I'm a software developer based in the UK. I am blogging regularly about software development & Apple

A seatbooking system based on Scene Kit

I argued in a previous article that Scene Kit can be used to improve the UX of an app. One of the examples I mentioned was that of a seatbooking system. To argue my case, I sat down and wrote an actual demo for such a system.


Picture 1: Architecture of a Seatbooking system

Picture 1: Architecture of a Seatbooking system

As shown in Picture 1 the demo consists of the 4 components SASeatFactory, SASeatBookingView, SACameraControl and SAViewController.

I modelled the seat for the demo in Xcode's Scene Kit editor. I originally wanted to use a seat from one of those 3D modelling sites but decided later against it. What I needed for my purposes was a simple seat to keep the number of polygons down. Hence, I created one with 2 boxes. One box for the actual seat and another one for the seat's rest. Since I wanted to give each seat its individual seat number, I added a dedicated badge node. I need to say here if this was a real production app, I wouldn't have done this. I'd rather have used one of the seat's surfaces to show the seat number as part of the texture, since having a dedicated geometry for the badge further increases the polygon count. After that, I gave each seat node a proper name and combined them in a parent node 'chair'.  Since I wanted to show seat selection as well, I created a person sitting in the seat using the basic shapes available in the editor for head, body, arms and legs. Having done that, I combined those nodes in a parent node 'body'.

To instantiate 'chair' and 'body' later on, I created SASeatfactory. It needed to provide an occupied seat and an available one, each with a unique texture, such that all occupied and available seats share the same geometry. Hence, I created an occupiedSeatNode and an availableSeatNode property and cloned them depending on which seat the class was asked to return.

Let's talk about SASeatBookingView first before we get to SAViewController, the component that ties it all together. SASeatBookingView is a subclass of SCNView and is responsible for visualising the seat map. For this purpose and to keep it flexible and loosely coupled, it works like a UITableView. It has a datasource property which enables it to ask for the number of rows and columns and a method to ask for a seat node when laying out the seat map. Like a UITableview, it has a delegate method to inform the delegate when a seat has been selected.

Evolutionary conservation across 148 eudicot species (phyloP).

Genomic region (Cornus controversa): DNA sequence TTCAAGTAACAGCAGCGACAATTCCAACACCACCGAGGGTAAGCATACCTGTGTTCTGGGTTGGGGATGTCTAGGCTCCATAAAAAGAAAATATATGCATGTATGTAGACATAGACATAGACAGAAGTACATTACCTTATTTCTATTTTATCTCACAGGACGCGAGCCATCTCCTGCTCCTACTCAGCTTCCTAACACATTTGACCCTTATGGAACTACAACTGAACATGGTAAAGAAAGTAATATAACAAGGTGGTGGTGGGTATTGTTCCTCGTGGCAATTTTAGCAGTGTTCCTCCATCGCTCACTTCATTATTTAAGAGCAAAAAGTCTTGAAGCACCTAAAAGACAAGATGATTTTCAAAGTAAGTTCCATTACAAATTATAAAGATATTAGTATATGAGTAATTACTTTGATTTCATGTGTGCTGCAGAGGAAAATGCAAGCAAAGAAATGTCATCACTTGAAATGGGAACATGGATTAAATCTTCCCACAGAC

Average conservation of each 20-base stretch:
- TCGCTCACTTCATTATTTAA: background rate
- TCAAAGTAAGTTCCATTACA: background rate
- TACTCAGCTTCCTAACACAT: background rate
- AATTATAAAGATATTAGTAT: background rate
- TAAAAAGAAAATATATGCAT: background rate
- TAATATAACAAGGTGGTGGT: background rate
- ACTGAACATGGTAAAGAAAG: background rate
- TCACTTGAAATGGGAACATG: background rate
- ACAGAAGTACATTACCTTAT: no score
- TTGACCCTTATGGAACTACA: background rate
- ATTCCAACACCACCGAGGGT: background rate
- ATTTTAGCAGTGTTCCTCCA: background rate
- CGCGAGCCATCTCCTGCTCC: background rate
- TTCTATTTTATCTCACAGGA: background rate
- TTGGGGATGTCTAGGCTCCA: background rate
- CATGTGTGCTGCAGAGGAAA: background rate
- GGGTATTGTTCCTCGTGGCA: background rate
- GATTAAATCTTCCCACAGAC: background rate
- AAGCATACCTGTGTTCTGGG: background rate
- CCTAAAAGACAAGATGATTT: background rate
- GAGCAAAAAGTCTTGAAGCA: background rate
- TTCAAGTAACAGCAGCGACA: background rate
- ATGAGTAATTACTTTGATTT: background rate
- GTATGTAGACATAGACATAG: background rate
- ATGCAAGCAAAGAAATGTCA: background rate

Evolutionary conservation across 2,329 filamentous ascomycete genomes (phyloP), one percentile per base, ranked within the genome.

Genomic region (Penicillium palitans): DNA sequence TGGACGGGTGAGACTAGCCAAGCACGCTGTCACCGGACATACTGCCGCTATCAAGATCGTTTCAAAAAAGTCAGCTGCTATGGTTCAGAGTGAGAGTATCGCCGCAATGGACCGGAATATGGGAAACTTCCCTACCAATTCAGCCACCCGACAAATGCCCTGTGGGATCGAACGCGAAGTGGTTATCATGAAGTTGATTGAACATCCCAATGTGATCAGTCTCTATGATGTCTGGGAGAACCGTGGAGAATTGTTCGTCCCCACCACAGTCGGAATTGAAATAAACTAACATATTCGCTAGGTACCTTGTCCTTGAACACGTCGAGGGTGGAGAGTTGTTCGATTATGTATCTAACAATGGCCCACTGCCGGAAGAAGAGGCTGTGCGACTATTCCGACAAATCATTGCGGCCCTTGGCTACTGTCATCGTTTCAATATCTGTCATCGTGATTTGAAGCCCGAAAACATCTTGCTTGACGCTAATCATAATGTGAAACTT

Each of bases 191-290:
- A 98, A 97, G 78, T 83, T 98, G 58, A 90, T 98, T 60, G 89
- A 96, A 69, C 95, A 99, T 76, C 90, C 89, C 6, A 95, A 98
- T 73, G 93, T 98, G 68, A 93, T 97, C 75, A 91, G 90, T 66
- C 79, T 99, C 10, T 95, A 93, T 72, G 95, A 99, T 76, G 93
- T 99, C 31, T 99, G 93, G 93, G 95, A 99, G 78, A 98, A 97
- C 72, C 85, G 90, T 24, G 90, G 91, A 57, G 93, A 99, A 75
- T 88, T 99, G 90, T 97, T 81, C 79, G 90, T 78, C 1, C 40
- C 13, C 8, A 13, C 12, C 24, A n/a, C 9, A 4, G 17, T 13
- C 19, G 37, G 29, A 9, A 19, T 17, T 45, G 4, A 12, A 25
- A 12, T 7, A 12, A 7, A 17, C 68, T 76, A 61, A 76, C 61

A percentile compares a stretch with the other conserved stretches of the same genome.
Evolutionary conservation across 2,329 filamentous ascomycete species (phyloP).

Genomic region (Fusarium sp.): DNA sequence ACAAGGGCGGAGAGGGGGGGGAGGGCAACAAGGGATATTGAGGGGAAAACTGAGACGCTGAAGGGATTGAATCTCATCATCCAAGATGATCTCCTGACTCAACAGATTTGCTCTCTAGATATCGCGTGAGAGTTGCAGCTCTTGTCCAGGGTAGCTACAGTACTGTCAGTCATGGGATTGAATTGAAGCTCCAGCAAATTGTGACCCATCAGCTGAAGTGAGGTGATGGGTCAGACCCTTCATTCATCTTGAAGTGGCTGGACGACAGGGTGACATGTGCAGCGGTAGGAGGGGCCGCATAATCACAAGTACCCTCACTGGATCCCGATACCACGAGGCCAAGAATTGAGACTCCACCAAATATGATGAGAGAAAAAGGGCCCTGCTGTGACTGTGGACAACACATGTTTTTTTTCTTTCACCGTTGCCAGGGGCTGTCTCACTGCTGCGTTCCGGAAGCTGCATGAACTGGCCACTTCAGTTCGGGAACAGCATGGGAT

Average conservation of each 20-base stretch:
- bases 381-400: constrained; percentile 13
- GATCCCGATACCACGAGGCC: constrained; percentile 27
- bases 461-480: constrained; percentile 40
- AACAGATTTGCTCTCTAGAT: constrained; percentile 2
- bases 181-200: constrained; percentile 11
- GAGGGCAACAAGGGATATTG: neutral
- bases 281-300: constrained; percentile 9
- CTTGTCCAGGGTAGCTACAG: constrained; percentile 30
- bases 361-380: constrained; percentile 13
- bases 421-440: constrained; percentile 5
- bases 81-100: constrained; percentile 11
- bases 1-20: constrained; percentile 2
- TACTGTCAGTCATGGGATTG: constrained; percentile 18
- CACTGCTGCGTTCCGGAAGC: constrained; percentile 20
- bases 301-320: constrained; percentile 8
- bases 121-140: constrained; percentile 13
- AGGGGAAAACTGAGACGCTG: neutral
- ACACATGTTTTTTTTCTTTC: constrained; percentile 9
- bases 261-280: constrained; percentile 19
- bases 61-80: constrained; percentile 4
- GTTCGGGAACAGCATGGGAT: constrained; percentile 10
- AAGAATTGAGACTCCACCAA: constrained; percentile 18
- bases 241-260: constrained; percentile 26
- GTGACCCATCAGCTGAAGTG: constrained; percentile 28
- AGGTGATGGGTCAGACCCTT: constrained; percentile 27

Furthermore, since I wanted to allow the user to change the position and angle of the camera I added some code to do just that which I encapsulated in SACameraControl and is used by SASeatBookingView via a property. SACameraControl uses UIPanGestureRecognizer and UIPinchGestureRecognizer and translates their feedback into vectors and actions to act on SASeatBookingView's camera.

Being a controller, SAViewController mediates between SASeatFactory and SASeatBookingView. When it instantiates SASeatBookingView, it sets itself as its delegate and datasource. For the seat map I used a static 2-dimensional array whose size is returned via one of the datasource methods. The datasource call to return a seat node is propagated to SASeatFactory which then returns the requested seat. The delegation methods handle the animation to show and hide the 'body' node I created in the Scene Kit editor. I didn't add the logic there but in SAViewController to keep SASeatBookingView flexible, since it doesn't need to know how a 'chair' node is setup.

Video 1: seat reservation based on Scene Kit

Learning path

I used this demo as a project to get a better understanding of Scene Kit. It was clear to me that having watched a bunch of WWDC video's and having read one book was not enough. I needed something to apply my new learned knowledge. This demo helped me to manifest what I learned and to lay out the learning path of what I still need to learn.
What this demo shows is just the tip of the iceberg. There is so much more you can do with Scene Kit. Although a lot of maths is not required to use it, is surely helps when creating more advanced effects.

By the way while writing this demo I also learned that Swift now has proper SIMD support which comes in handy for any vector or matrix manipulation. An introduction can be found here.

As always, I uploaded the source code to GitHub. The master branch uses Xcode 9 and Swift 4, but I also added an Xcode 8 / Swift 3 branch.

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